Once more unto the breach

Hollow rumbling accompanies deep black clouds and warns us to move on. We push our bikes across the slippery carpet of prayer flags until we reach rocky ground. We look down into a deep valley. Far below we can recognise a green meadow with a creek between the steep rock walls. A challenging trail leads down. It demands our full concentration with over 100 switchbacks and gnaws at our strength. The thunderstorm has passed and the sun shines as we arrive in the valley. We lay our bikes and ourselves down on the grass and eat a few crackers. We look back up at the pass and see the impressive descent before us. We enjoy the view exhausted but happy before rolling to our camp the remaining half hour.


We have a hard time leaving our sleeping bags the next morning. The past day is still in our bones. But the stretch of trail behind the camp let us hope for an amazing day of biking. The beaten path is similar to the one yesterday and inviting for high speed. It feels good to finally feel the wind on our faces again. It lasts until we dive into the forest again. Here it gets rocky and slippery immediately. A group of Tibetan pilgrims accompanied by a monk in a red-orange robe walks towards us. After noticing us he comes towards us immediately. He greets us friendly with a 'taschi delek', the Tibetan hello. We don't understand a word and yet we have a conversation with hands and feet. His interest in our bikes is huge and he can't believe that we came over the pass with them. We, on the other hand, are astonished as he pulls out a golden smart phone from under his robe and wants to take photos with us. Of course we comply and take some pictures ourselves of the friendly encounter. Then we spend the afternoon pushing our bikes again until we reach our camp.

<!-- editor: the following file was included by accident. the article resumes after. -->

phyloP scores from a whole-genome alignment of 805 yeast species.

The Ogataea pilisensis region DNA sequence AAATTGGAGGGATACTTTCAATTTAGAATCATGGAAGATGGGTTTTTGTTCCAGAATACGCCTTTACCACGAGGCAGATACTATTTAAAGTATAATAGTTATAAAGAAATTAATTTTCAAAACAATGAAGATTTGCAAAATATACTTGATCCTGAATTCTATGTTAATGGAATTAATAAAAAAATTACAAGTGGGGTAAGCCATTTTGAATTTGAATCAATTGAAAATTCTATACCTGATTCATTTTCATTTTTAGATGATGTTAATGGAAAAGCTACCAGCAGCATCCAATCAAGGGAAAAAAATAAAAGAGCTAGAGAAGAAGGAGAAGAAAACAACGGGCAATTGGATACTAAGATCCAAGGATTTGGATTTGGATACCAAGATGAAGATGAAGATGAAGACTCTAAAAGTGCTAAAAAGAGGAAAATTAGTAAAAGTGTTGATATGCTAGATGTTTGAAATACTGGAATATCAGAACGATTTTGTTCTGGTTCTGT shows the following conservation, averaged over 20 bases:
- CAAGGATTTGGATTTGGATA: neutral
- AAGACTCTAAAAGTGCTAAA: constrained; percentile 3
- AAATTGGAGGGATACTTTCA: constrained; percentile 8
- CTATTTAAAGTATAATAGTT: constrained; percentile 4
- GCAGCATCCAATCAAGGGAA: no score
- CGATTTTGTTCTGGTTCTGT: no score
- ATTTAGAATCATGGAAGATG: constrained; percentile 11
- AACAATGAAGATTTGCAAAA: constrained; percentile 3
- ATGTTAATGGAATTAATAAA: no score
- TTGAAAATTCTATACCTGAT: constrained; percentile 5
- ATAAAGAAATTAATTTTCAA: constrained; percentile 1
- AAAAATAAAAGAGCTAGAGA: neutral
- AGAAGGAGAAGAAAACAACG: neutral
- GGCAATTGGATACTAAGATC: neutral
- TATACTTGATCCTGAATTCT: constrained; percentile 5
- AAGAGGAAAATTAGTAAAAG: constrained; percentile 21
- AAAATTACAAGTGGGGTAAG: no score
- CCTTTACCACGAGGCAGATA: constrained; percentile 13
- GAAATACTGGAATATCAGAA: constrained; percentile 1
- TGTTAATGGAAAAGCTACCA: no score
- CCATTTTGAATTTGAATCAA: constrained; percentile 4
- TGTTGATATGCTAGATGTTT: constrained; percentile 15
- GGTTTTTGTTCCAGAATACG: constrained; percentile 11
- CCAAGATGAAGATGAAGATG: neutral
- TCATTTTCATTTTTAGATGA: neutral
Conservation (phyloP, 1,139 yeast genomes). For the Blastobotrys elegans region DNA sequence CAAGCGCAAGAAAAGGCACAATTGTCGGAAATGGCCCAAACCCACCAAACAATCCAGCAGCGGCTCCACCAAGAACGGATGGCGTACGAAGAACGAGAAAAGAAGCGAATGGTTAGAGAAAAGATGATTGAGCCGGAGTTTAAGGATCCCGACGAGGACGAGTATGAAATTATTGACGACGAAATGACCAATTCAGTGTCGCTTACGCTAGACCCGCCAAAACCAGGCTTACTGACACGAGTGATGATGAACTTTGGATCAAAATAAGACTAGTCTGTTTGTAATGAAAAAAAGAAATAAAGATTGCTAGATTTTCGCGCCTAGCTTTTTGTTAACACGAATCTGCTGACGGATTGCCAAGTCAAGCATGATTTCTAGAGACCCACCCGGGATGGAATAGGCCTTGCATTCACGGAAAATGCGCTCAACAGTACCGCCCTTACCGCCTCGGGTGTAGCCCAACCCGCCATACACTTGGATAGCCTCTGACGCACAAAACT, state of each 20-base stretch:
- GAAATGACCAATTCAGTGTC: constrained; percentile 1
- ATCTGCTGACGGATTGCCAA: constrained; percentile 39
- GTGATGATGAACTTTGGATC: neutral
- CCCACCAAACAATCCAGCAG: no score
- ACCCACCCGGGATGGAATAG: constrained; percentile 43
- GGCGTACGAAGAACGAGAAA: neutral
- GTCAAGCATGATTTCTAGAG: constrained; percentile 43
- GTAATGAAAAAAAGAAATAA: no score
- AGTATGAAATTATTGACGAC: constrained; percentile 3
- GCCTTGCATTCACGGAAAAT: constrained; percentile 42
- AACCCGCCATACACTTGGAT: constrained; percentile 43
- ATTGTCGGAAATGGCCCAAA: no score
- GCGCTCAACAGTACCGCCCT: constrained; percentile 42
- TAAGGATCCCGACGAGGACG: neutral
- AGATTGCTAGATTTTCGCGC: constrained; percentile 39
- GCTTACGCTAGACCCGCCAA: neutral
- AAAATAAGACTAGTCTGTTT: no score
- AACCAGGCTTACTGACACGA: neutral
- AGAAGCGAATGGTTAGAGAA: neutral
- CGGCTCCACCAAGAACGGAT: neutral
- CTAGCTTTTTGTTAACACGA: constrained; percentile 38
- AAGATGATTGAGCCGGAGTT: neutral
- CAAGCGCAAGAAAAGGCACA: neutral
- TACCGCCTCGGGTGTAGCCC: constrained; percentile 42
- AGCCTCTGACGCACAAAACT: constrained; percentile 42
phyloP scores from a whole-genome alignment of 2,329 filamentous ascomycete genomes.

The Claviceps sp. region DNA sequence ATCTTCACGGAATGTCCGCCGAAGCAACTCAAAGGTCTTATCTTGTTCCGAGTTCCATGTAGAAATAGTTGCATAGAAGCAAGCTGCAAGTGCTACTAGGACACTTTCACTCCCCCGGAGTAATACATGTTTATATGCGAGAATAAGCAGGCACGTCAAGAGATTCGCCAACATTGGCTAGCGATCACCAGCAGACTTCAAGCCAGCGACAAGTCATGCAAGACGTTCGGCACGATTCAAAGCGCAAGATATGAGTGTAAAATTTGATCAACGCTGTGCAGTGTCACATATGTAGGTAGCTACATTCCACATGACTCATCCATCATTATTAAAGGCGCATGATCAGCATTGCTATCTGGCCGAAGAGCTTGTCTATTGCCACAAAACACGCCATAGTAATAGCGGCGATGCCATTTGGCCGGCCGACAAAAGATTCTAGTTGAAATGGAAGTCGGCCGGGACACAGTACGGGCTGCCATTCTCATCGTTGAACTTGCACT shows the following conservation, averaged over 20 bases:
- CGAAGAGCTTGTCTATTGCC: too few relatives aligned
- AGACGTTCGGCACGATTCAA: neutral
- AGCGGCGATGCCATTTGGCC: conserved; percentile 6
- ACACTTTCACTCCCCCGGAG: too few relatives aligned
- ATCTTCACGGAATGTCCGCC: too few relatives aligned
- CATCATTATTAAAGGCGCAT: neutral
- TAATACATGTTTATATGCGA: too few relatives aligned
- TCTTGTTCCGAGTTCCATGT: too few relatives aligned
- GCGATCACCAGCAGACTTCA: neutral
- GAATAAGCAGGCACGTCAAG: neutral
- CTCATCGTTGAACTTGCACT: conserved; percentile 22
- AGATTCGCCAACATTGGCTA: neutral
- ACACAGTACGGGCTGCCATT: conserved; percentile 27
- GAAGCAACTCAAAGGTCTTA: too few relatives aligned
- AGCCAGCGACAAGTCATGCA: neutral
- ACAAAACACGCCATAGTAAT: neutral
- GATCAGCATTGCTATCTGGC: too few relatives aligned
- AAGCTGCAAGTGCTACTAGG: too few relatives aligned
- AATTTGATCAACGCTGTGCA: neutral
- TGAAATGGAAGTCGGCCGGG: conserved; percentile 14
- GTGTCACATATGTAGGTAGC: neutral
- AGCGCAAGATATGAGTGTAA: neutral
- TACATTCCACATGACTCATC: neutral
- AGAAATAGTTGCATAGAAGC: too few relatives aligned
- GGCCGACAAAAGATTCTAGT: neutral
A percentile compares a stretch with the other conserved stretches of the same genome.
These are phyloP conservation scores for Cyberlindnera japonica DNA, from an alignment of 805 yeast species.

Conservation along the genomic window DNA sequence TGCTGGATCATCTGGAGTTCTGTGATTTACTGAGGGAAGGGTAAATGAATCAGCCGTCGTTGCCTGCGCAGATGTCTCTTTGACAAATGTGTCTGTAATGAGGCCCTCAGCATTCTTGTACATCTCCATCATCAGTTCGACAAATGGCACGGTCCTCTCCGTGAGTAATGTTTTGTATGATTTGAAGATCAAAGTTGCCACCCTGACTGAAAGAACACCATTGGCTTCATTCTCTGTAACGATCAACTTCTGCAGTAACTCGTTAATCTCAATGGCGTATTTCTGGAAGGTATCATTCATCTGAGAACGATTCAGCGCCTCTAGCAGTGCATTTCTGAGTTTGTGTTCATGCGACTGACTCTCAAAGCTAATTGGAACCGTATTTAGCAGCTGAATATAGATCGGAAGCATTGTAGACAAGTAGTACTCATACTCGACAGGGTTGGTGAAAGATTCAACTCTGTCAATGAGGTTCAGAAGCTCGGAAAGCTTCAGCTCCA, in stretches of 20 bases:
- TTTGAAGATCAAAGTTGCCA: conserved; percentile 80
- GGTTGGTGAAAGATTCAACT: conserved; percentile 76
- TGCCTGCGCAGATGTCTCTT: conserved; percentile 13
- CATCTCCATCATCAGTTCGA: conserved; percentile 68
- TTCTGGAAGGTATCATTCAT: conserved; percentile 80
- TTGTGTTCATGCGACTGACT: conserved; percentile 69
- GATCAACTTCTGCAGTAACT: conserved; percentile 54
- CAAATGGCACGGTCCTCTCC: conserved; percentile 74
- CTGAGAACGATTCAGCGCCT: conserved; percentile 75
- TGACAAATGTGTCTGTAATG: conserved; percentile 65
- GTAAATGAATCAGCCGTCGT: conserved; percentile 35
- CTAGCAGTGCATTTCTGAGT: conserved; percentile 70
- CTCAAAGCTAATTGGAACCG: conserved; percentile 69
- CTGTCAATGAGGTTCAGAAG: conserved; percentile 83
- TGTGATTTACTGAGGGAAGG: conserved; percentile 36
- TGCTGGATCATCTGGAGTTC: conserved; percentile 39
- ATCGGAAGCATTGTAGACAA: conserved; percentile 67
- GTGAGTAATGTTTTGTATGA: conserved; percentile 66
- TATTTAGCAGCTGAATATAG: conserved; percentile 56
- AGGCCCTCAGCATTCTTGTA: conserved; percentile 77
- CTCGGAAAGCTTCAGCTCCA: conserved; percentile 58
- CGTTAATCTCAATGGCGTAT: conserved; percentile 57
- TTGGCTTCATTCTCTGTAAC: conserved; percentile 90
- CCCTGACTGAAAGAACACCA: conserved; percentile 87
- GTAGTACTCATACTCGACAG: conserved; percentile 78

The fourth morning of our tour begins with noodle soup and tea as usual. We crave coffee and bread with jam. Abstinence surely is part of our trip. We don't just abstain from the usual foods, we're also allowed to forego distractions like telephone and internet. We haven't missed the modern comforts of the digital age one minute. There's always something to do. And it's so nice to be able to have a conversation without anyone constantly typing on their smartphone and being distracted. The trail leads along a roaring stream in the beginning. The path gets steeper slowly but surely and leads to a small hill. This, too, is decorated with thousands of prayer flags. In addition hundreds of food bowls are piled up here. They were probably left as sacrificial offerings. Several pieces of clothing lie next to them on a small pile. It doesn't make much of a sacred impression on us. It reminds us more of a waste dump.


The trail zigzags down steeply. Our switchback technique is tested once again. The forest clears and we come to a torrential river. A little surprised at the scenery we cross a bridge and follow the river downwards. Our surprise is even greater as we see a house by the side of the road, the first in five days. And they have room for us on the first floor. We relish the unexpected clean change after days in damp and shoddy barracks. Until now we haven't met more than 20 people in the past days. About as many hustle about the small dwelling. A small grocery shop is on the ground floor where you can buy the necessities. Colorfully decorated motorcycles with huge speakers are used to transport the goods. Tired pilgrims can also make their way down the road over the last pass with them. Accompanied by Chinese folklore music in deafening volume of course. The hope of a consistently rideable path grows.